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richardevcom
richardevcom

Posted on • Updated on • Originally published at Medium

Custom Vue 3 boilerplate - Vite, Pinia, Vue Router & Tailwind CSS

A while back I realized I'm trashing my beautiful workspace with quite a few repetitive Vue web apps. Shortly before backing them up to never be seen again, it clicked - why not repurpose those reusable parts and simply stack them in a boilerplate? 🤔

Everything is a copy of a copy of a copy

I doubt that many devs like staging same project and repeat same initial commands again and again, therefore in this article "slash" tutorial I will swiftly go over how does one stack and configure a boilerplate.


Boilerplate stack

The stack of this boilerplate is focused on web app front end, therefore I'll keep it simple and use following packages:

Prerequisite

Before we start, I'm assuming you're somewhat acquainted with command line and have Node.js installed. If not - download it here. To check if it's installed, simply run node -v command.

Quickstart - Vue, Router & Store

Let's begin by initializing our boilerplate project.

npm init vue@latest
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Now enter the project name. I'll be using vue3-boilerplate. On feature prompt choose to install Pinia and Vue Router.

✔ Project name: vue3-boilerplate
...
✔ Add Vue Router for Single Page Application development? Yes
✔ Add Pinia for state management? Yes
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It's time to move into our project folder, install packages and run our boilerplate in development environment.

cd vue3-boilerplate
npm install
npm run dev
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You should be seeing on your local development environment http://127.0.0.1:5173 this example page:

Vue.js Home Page

You can learn more about building or serving your app in this guide. Oh, and read more about Pinia here. It is very similar to Vuex.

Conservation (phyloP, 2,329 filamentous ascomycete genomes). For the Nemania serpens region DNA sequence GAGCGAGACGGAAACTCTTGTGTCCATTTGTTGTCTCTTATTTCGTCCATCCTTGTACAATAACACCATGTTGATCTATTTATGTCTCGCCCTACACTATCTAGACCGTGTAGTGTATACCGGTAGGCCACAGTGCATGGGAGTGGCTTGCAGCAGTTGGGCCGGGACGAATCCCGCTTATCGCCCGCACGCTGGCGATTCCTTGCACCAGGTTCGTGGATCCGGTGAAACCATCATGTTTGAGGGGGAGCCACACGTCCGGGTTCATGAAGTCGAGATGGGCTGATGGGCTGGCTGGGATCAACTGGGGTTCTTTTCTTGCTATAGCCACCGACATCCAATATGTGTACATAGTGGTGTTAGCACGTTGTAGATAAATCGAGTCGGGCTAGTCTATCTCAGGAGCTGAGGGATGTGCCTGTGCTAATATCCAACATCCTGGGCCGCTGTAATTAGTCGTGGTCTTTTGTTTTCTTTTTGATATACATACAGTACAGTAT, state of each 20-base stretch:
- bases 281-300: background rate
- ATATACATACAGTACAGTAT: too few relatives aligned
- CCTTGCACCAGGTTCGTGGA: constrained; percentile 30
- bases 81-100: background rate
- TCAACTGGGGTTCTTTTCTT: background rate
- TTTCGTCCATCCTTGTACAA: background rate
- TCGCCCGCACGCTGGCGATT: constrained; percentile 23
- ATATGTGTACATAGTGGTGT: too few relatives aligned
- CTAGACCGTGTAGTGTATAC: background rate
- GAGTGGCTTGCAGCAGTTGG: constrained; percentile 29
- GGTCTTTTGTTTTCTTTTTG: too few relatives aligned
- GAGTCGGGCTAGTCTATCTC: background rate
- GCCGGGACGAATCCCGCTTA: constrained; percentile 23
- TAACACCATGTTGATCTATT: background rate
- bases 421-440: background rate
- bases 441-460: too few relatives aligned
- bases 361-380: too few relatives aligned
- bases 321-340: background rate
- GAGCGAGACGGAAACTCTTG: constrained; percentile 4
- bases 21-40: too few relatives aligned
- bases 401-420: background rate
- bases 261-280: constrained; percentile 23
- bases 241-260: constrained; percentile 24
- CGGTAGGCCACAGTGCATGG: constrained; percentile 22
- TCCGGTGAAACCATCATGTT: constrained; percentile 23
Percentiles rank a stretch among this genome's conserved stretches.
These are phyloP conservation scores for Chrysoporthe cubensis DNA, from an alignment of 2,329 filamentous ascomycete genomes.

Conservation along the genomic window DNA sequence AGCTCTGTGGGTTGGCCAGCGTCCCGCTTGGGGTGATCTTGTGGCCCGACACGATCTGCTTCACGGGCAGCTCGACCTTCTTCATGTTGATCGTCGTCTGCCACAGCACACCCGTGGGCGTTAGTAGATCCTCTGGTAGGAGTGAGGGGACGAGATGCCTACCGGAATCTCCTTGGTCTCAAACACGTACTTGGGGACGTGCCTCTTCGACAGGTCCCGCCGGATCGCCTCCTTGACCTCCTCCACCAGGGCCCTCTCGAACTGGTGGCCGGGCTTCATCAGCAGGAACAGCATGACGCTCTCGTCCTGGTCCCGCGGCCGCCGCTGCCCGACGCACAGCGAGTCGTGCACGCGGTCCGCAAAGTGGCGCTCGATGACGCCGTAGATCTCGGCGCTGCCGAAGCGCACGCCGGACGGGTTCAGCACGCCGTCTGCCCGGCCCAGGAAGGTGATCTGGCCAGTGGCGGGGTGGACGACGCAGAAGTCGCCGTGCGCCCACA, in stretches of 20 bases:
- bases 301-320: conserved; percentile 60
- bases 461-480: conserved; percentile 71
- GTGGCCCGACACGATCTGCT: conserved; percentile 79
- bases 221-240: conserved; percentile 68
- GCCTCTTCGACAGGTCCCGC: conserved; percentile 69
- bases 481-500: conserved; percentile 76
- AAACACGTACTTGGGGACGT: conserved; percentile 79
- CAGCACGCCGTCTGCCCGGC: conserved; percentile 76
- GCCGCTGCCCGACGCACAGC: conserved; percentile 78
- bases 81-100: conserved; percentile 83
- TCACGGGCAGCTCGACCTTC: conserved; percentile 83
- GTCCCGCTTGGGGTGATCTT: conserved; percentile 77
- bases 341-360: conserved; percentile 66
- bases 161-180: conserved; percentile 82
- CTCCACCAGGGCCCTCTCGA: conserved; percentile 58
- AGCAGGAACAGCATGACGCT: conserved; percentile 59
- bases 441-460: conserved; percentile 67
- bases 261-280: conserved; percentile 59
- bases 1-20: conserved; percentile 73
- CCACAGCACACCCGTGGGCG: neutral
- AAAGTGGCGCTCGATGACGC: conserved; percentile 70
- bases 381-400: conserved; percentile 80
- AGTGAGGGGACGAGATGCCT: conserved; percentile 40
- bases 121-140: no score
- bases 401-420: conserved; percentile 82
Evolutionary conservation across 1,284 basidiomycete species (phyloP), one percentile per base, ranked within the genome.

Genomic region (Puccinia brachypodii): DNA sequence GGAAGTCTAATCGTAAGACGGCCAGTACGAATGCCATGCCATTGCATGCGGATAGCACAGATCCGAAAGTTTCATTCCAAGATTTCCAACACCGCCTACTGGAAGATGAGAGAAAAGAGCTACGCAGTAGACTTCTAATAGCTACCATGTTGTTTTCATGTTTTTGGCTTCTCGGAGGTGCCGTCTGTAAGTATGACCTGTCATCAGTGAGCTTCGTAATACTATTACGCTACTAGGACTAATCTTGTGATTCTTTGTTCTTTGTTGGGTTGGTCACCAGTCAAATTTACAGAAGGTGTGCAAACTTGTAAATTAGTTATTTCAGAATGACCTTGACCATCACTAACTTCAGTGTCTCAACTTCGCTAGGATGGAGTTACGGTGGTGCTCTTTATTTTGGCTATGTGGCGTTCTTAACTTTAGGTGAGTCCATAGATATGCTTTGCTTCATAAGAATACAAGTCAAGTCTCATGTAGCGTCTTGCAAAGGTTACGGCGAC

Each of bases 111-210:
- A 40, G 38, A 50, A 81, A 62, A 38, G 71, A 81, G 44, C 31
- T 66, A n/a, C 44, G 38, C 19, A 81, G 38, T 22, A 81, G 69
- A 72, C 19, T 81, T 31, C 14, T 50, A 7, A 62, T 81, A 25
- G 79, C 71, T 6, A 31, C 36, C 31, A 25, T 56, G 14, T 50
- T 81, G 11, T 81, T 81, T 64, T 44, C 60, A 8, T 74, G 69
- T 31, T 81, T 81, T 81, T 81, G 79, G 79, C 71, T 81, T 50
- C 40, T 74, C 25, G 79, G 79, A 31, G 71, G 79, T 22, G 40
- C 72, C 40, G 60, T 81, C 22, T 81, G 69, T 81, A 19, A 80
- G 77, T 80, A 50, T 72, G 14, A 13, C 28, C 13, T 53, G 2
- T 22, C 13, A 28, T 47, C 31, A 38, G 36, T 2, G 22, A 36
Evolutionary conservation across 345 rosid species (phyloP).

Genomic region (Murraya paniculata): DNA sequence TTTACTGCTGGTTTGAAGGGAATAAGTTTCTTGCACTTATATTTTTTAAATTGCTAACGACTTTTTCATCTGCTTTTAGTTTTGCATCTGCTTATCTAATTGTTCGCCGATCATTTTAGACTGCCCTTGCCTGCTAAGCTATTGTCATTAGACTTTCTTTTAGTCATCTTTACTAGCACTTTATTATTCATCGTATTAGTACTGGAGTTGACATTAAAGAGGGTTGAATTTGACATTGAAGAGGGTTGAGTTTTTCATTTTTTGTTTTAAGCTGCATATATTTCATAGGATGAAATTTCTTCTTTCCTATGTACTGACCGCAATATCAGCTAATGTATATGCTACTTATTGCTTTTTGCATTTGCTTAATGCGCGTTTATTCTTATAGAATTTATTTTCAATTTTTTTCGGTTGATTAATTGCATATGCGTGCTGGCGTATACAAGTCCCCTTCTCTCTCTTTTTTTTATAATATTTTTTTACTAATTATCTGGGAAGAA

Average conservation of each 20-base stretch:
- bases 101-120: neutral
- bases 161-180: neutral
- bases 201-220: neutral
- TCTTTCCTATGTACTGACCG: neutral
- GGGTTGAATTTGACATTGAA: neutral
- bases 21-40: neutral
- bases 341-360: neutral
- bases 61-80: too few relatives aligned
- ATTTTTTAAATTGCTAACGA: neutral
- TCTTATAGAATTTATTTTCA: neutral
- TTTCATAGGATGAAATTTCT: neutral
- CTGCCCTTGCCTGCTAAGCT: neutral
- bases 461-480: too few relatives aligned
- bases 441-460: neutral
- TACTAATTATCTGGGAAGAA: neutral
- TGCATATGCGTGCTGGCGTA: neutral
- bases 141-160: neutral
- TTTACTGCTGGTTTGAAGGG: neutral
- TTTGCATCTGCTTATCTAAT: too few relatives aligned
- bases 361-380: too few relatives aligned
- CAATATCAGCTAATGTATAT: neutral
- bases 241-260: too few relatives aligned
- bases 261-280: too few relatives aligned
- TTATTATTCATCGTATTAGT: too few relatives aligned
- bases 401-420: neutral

Add Tailwind CSS

👏 Great, we got our base, now we need the looks. Following this guide we are installing Tailwind CSS, its dependencies and then initializing configuration file.

npm install -D tailwindcss postcss autoprefixer
npx tailwindcss init -p
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In your project root you'll now find tailwind.config.js file - let's open it and add our template paths:

module.exports = {
   content: [
      "./index.html",
      "./src/**/*.{vue,js,ts,jsx,tsx}",
   ],
   ...
}
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Next we will need to load @tailwind directives, so let's create tailwind.css in our /src/assets folder with following directives:

@tailwind base;
@tailwind components;
@tailwind utilities;
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Now let's load this CSS file by importing it in the very top of /src/assets/main.css file:

@import "./tailwind.css";
...
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Since we already import /src/assets/main.css file in /src/main.js, we are good to use Tailwind's utility classes in our project.
Let's test it out by adding some classes inside /src/views/AboutView.vue in <h1> tag:

<template>
   <div class="about">
      <h1 class="text-xl font-medium text-white">This is an about page</h1>
   </div>
</template>
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We can also define our CSS properties separately below. To do so, we will need to install SASS package and PostCSS plugin - sass & postcss-import:

npm i -D sass postcss-import
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Now let's use @apply with our utility classes:

<template>
   ...
   <h1>This is an about page</h1>
   ...
</template>
<style lang="scss">
   .about {
      @apply lg:min-h-screen lg:flex lg:items-center;

      h1 {
         @apply text-xl font-medium text-white;
      }
   }
</style>
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🎉 Awesome! We have our core and we have our looks. What else could we add? 🤔

Add SVG loader (optional)